Coach says Flashes have plenty of room for improvement


Philip Botta

Towson player Spencer Wilkins runs into Kent player Luke Wollet during the Aug. 30 at Dix Stadium. Kent State won the game 41-21. Photo by Phil Botta.

Tim Dorst

Going into Saturday, the Kent State football team had never beaten an opponent from the Southeastern Conference.

Performing well and getting a win against a team from the toughest conference in the country were the two biggest goals for head coach Darrell Hazell and the Kent State Golden Flashes as they prepared to face the University of Kentucky Wildcats.

From the opening kickoff, it seemed like the Flashes were about to give the Wildcats the fight of their lives. Kent State’s defense looked strong and prepared as it held the Wildcats in check for

the first few drives of the game. Meanwhile, the offense struck first as junior running back Dri Archer showcased speed that would normally be seen from an SEC running back. Then, the game made a complete turnaround, and Kentucky took away the lead, the momentum and any hope of a Kent State victory.

Following Saturday night’s 47-14 loss to the Wildcats, Hazell was more than disappointed with the end result of the game, and he said while he knew the Flashes were in for a challenge, the performance he saw from his team was not what he had expected.

“I thought we gave up way too many big plays,” Hazell said. “I didn’t think we’d give up as many as we did. Obviously, we need to get a lot better as a football team.”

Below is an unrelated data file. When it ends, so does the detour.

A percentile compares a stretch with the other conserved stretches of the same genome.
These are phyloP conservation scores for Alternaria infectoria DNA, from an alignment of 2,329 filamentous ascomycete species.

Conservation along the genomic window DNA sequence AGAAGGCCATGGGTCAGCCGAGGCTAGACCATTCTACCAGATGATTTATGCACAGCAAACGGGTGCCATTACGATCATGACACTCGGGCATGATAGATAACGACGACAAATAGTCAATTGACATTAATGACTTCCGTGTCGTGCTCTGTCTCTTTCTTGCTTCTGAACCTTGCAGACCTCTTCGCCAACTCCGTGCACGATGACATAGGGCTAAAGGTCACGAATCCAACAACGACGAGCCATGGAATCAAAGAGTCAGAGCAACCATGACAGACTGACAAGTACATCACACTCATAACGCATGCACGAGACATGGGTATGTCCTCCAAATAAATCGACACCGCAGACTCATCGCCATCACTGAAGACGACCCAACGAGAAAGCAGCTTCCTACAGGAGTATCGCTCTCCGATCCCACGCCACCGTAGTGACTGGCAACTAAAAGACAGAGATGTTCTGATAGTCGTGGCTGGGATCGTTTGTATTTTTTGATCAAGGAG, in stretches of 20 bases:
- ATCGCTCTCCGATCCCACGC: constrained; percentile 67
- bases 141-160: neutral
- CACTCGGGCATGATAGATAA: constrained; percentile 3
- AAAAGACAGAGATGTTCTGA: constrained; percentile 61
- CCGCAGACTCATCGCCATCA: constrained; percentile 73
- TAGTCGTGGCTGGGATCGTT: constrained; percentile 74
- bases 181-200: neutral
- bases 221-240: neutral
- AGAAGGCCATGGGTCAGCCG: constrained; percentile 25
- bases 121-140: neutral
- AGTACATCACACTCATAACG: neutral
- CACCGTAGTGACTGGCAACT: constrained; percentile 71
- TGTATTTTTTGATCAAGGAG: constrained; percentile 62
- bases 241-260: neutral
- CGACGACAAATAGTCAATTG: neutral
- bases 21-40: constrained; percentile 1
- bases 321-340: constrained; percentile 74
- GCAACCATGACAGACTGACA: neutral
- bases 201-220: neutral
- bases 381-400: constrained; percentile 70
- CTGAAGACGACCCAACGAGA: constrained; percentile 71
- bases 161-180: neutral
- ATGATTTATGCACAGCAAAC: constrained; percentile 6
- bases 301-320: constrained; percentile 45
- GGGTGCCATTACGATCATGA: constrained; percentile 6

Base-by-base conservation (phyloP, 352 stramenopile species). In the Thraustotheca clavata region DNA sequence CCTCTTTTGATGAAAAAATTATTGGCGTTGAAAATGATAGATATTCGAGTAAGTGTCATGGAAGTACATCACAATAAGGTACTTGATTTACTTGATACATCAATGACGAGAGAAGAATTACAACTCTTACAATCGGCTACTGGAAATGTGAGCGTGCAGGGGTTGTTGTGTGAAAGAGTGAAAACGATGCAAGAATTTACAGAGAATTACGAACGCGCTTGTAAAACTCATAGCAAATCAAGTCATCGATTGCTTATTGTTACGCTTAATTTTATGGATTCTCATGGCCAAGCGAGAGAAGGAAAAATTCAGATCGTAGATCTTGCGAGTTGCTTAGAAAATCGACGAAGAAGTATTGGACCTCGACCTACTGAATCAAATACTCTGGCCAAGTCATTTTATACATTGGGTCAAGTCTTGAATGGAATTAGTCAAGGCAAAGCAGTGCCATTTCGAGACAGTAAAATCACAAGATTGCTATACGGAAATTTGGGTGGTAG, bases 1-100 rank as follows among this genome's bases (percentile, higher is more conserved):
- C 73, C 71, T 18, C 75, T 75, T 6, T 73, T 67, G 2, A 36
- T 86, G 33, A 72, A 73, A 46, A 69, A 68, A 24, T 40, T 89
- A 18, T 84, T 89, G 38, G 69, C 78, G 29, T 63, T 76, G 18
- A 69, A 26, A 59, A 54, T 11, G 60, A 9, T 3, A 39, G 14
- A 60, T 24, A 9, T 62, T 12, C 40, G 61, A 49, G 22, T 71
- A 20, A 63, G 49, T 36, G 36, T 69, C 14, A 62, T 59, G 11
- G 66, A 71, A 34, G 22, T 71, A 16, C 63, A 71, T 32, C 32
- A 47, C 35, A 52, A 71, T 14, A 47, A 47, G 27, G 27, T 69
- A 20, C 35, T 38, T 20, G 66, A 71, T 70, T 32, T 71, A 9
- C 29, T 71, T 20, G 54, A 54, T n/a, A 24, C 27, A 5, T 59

The night began nicely for the Flashes, when Archer followed up a 15-yard scramble by senior quarterback Spencer Keith with a lightning-fast 47-yard touchdown run to give his team the first lead of the ball game. As Archer celebrated his fourth touchdown of the year, spirits and hopes around the team were high. The mood changed quickly as the Kentucky offense began going to a no-huddle offense that kept the Flashes’ defensive unit guessing. In a matter of minutes, the Wildcats tied the game on a

14-yard touchdown pass from quarterback Maxwell Smith to wide receiver Aaron Boyd.

“I thought there were a couple situations where they did a good job with the hurry-up offense and keeping our defense off-balance,” Coach Hazell said. “It seemed like they were hitting us

with a lot of quick reads and bubble screens, and we just couldn’t keep up.”

The Flashes had a chance to retake the lead in the second quarter, but senior kicker Freddy Cortez’s 50-yard field goal attempt fell short and banged off the crossbar, giving Kentucky the

ball back on their own 33-yard line. The Wildcats wasted no time in snatching the lead away from Kent State. Kentucky running back Raymond Sanders found a hole in the middle of the Flashes’ defensive line and sprinted 67 yards for the score to gain a 14-7 advantage at the 8:00 mark in the second quarter.

Cortez missed another field goal — this time from 33 yards out — and Kentucky got the ball back deep in their own territory with 47 seconds left in the first half. Instead of taking a knee and